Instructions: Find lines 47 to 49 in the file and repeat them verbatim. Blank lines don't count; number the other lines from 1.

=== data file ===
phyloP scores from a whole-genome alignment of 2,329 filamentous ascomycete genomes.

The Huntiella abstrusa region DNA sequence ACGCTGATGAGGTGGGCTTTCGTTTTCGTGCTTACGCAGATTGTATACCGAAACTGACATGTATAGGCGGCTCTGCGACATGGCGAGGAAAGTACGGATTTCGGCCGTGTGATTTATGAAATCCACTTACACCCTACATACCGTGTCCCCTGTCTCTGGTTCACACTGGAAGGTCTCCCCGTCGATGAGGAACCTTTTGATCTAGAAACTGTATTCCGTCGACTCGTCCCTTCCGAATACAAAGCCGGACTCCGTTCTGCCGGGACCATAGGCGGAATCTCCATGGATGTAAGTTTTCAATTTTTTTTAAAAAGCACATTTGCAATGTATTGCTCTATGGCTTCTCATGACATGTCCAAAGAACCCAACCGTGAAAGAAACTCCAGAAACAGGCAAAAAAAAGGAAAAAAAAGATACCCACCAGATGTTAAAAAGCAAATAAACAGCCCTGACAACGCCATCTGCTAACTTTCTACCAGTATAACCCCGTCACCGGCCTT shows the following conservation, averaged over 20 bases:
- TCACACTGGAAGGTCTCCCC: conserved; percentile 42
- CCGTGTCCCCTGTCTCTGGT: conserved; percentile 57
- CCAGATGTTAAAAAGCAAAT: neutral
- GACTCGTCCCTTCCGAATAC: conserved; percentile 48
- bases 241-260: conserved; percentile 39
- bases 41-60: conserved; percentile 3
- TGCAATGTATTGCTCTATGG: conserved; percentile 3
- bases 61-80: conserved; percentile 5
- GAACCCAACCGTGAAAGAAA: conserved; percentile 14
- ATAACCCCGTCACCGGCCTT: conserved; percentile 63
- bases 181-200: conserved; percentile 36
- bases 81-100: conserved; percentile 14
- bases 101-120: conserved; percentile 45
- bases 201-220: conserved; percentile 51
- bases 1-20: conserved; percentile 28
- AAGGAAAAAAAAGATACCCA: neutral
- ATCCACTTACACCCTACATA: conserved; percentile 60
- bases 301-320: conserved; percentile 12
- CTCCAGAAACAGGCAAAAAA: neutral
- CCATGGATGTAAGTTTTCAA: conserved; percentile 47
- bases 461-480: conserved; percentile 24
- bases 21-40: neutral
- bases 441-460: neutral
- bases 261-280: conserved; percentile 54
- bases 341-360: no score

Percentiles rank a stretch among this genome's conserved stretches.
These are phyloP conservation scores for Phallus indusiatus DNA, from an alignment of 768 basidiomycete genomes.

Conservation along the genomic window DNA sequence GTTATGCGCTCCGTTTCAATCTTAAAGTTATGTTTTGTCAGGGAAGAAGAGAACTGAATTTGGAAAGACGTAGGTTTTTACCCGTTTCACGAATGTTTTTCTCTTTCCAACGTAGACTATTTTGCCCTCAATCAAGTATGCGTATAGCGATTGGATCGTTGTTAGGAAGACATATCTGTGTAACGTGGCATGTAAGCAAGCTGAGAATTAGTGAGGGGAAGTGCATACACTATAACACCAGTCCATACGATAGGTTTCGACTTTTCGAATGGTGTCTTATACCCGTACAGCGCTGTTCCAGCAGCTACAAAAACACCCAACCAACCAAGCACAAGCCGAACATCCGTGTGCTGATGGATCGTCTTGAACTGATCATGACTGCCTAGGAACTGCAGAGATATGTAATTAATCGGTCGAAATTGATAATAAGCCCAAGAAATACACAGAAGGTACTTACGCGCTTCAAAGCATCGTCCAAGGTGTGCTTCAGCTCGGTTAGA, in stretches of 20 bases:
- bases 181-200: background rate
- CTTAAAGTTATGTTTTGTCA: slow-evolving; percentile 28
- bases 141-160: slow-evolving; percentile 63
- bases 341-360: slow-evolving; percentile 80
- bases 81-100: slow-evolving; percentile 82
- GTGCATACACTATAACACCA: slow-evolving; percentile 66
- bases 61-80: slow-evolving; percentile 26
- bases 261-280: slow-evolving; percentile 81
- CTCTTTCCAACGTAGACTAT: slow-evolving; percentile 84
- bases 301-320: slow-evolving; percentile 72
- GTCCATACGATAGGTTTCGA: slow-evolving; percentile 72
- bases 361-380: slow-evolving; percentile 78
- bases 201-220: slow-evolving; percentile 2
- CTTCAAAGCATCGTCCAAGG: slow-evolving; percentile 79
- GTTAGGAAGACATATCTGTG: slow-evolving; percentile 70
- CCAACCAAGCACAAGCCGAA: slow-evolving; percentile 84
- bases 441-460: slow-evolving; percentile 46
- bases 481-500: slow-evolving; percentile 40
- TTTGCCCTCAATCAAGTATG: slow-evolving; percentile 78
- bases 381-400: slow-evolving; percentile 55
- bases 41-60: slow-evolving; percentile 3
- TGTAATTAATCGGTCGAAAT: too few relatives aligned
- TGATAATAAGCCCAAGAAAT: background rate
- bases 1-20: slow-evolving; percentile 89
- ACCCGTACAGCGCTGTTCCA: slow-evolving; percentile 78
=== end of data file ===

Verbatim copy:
- bases 441-460: slow-evolving; percentile 46
- bases 481-500: slow-evolving; percentile 40
- TTTGCCCTCAATCAAGTATG: slow-evolving; percentile 78